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Sea Turtle Week 2024: Partners in Conservation

June 17, 2024

A message from Kim Damon-Randall, director of NOAA Fisheries Office of Protected Resources, for Sea Turtle Week, June 17–21.

Green sea turtle foraging in the shallow waters off Kona, Hawai‘I Island. A green sea turtle swims in the waters off O’ahu, Hawaii. These turtles are herbivores, eating mostly seagrasses and algae. This diet gives their fat a greenish color (not their shells), which is where their name comes from. Credit: NOAA Fisheries/Ali Bayless

Welcome to NOAA Fisheries’ Sea Turtle Week 2024! This week-long celebration is an annual event to highlight sea turtle conservation and partnership. This year our celebration highlights scientists working to conserve sea turtles, partnerships across the globe, and what you can do to save sea turtles. 

All six species of sea turtles that inhabit U.S. waters are listed as endangered or threatened under the Endangered Species Act:

We lead the conservation and recovery of sea turtles in the marine environment including areas for resting, feeding, migrating, and access to nesting sites. We use innovative techniques to study and protect sea turtles. 

Working Closely With Partners

We work closely with partners across the nation and the globe to conserve and recover sea turtles. Sea turtles travel thousands of miles each year to breed, forage, and seasonally migrate. Coordination and partnerships with many different communities are critical to understand and reduce threats to these species.   

Working With Mexico to Reduce Sea Turtle Bycatch

Researchers and local fishers in Mexico
Researchers and local fishers in Mexico co-design net configurations to create low-bycatch fishing gear. Credit: Raquel Briseño Dueñas

Coastal waters around Mexico are an important habitat for six sea turtle species, including the endangered loggerhead and leatherback sea turtles. In recent decades, both populations have suffered declines due to numerous threats, including incidental capture in fisheries, also known as bycatch.  

The U.S.-Mexico-Canada Agreement Sea Turtle Bycatch Reduction Project is a collaborative effort to recover North Pacific loggerhead sea turtles and East Pacific leatherback sea turtles, as well as other sea turtle species. The project reduces sea turtle bycatch in gillnet and longline fisheries and promotes sustainable fisheries. Through this collaboration, project partners are building trust with local communities along the Pacific coast of Mexico to develop bycatch reduction solutions together with local fishers. An example of this successful work is the co-design and testing of new low-bycatch fishing gear, such as buoyless nets targeting halibut and other bottom-dwelling fish.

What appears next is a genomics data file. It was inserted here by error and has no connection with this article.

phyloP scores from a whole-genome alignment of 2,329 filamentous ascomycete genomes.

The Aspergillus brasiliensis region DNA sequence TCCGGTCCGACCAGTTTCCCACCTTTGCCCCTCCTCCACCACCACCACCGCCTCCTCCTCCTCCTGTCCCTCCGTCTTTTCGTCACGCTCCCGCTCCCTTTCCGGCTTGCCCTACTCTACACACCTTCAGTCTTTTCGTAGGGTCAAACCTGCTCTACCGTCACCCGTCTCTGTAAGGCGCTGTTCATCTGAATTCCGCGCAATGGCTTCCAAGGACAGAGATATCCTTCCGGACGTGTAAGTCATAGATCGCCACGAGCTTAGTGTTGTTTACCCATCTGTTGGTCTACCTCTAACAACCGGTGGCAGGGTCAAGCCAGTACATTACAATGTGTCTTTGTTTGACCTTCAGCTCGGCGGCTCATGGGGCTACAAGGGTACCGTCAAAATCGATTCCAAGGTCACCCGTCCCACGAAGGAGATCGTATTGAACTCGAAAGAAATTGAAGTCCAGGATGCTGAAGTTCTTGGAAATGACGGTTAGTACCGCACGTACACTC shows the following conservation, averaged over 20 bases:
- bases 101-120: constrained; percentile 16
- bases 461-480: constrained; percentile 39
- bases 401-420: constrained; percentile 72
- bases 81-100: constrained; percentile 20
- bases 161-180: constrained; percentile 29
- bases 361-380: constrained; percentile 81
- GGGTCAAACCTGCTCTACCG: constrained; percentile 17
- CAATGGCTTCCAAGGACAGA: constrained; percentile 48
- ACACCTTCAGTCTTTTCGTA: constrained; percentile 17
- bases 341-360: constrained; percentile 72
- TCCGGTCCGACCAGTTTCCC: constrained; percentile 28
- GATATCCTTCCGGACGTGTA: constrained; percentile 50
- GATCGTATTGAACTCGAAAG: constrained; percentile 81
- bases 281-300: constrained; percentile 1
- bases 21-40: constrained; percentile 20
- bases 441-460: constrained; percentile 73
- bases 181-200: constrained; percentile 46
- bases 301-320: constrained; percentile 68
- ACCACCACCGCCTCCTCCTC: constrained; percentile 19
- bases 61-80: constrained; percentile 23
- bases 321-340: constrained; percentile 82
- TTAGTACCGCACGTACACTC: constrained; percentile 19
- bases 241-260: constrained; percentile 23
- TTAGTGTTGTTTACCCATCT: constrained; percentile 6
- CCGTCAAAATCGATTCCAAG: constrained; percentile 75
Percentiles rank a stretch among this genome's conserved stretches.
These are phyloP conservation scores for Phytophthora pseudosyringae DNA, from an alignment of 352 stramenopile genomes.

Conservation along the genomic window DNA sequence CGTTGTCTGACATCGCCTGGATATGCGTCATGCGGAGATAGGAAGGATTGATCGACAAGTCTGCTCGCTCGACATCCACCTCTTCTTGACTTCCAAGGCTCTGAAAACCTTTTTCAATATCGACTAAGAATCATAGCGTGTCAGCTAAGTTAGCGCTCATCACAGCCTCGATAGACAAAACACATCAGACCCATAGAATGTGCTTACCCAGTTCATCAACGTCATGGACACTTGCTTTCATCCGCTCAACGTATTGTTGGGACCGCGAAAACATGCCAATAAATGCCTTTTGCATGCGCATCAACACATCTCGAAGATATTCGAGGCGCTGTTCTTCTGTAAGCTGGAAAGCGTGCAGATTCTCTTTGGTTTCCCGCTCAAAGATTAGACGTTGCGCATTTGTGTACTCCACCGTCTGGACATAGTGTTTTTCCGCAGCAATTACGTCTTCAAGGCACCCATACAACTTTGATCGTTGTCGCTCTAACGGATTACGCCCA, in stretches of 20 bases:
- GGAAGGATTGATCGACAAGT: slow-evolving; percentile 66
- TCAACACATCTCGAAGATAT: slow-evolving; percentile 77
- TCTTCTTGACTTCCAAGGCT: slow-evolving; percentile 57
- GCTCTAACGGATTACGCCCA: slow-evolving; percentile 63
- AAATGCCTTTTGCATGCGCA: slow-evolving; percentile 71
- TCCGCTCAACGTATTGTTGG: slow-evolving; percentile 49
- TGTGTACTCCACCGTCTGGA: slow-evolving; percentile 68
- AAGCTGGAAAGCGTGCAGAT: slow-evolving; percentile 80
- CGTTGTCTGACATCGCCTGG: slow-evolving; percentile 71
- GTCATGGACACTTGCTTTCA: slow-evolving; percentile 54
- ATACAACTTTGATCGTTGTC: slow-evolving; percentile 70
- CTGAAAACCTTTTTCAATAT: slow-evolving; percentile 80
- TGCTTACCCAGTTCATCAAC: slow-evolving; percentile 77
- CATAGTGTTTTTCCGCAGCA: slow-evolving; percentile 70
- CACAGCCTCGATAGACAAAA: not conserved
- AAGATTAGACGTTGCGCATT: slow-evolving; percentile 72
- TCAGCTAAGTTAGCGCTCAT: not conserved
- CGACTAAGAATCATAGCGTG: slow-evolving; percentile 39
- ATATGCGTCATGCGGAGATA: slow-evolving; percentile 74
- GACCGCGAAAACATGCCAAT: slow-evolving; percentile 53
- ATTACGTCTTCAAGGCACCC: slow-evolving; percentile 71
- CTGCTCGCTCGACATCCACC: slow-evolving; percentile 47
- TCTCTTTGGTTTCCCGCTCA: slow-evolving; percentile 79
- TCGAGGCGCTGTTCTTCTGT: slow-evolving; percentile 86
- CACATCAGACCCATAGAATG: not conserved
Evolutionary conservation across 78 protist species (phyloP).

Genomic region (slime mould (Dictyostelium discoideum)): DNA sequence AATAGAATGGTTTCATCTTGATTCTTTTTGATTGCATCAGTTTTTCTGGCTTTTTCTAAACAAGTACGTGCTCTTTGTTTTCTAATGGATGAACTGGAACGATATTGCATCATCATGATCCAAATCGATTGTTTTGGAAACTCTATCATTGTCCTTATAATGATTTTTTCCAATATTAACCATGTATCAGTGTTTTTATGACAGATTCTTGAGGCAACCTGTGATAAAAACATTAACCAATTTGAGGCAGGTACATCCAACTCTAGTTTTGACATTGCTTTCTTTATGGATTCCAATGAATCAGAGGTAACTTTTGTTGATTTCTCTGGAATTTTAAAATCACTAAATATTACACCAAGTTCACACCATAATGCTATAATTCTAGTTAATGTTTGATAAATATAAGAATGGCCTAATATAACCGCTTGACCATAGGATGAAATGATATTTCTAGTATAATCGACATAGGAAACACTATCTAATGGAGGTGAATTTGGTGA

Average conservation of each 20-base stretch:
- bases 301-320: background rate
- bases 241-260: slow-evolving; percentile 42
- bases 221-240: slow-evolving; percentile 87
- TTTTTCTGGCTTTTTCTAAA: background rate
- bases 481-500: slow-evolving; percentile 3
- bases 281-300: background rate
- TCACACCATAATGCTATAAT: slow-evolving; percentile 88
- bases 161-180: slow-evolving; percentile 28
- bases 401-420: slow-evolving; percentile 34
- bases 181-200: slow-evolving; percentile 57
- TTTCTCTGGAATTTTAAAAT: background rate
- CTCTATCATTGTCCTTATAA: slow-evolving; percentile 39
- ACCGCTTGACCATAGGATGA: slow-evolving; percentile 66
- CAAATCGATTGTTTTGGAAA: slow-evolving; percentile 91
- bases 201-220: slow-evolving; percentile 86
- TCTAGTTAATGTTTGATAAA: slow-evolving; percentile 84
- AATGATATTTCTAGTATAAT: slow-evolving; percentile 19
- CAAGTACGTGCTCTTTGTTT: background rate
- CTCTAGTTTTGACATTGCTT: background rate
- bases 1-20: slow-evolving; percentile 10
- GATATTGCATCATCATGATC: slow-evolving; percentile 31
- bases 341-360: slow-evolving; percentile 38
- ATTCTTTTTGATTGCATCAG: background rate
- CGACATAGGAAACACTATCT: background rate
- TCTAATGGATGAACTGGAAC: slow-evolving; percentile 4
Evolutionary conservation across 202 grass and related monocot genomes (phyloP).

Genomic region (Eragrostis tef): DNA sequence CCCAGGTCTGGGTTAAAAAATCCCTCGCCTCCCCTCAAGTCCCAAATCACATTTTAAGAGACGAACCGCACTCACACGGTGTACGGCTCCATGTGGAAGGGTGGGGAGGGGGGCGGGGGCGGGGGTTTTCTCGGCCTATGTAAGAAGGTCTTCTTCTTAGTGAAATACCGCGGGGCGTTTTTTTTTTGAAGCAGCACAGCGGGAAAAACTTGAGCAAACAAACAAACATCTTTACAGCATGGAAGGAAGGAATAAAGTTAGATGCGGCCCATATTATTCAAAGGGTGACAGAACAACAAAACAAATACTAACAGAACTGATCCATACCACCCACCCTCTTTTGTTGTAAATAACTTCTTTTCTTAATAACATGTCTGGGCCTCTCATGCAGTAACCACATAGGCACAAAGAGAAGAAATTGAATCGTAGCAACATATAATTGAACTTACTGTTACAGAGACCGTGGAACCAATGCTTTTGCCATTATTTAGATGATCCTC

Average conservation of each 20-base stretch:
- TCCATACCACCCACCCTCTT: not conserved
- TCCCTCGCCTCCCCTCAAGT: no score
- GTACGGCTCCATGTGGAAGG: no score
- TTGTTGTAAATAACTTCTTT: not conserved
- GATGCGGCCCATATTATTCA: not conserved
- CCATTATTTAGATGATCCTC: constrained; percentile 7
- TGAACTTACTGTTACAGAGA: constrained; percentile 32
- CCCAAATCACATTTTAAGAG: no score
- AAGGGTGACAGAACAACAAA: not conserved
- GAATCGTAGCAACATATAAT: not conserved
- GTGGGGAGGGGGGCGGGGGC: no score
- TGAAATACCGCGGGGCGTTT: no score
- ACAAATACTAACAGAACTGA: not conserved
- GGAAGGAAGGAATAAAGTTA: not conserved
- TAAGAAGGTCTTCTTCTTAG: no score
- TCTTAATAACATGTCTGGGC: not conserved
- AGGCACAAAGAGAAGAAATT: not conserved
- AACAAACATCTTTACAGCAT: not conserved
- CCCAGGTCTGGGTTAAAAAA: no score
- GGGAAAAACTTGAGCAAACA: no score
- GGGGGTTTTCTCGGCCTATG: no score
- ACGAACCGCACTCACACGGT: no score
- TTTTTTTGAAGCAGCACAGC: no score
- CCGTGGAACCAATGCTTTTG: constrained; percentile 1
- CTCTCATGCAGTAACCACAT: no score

Sea Turtle Stranding and Salvage Network 

a women with a stranded loggerhead turtle
A stranding responder measures a stranded loggerhead sea turtle on a Florida beach. Credit: Florida Sea Turtle Stranding and Salvage Network

The Sea Turtle Stranding and Salvage Network is a cooperative effort of federal, state, and permitted private partners. Its goal is to better understand sea turtle strandings to improve conservation efforts. This collaborative network: 

  • Collects data on dead, sick, injured, and cold stunned sea turtles
  • Documents wounds and abnormalities
  • Transports sick and injured sea turtles to permitted rehabilitation facilities
  • Educates the public about sea turtle conservation

The Network needs your help. If you see a sick or injured sea turtle, contact your local sea turtle stranding network for assistance. A trained and authorized responder can take appropriate action. 

What You Can Do To Save Sea Turtles

You can do your part to help conserve sea turtles by being conscious when making choices in and around the water. Here’s how you can protect sea turtles: 

Slow Down and Look Out

Sea turtles surface to breathe and linger on the surface while breathing. Larger turtles—subadults and adults—have slower reflexes and may have a hard time responding to quick-moving boats and jet skis. When boating near reef or seagrass habitats, harbors, jetties, and boat ramps, or near  nesting beaches during the nesting season, reduce your speed to 10 knots or less. Keep an eye out for sea turtles. 

Retrieve and Recycle Fishing Gear or Plastic Marine Debris

Keep a close eye on your gear while fishing, especially in areas where turtles are present. Hooks, lines, or nets left in the water can entangle and kill sea turtles. If you lose your gear while fishing or find abandoned gear (or plastic debris), pull it out of the water safely and dispose of it properly. Gear and plastics in the water or tangled up on reefs can catch, injure, or drown a sea turtle.

Keep Your Snacks to Yourself

Sea turtle diets vary by species, and include jellyfish, crabs, mollusks, sponge, algae, and seagrass. However, they can become accustomed to being fed by humans and can develop an unnatural taste for commonly used bait such as fish or squid. This makes them more likely to take a baited hook, increasing the risk of hooking or entanglement. 

Last updated by Office of Protected Resources on June 20, 2024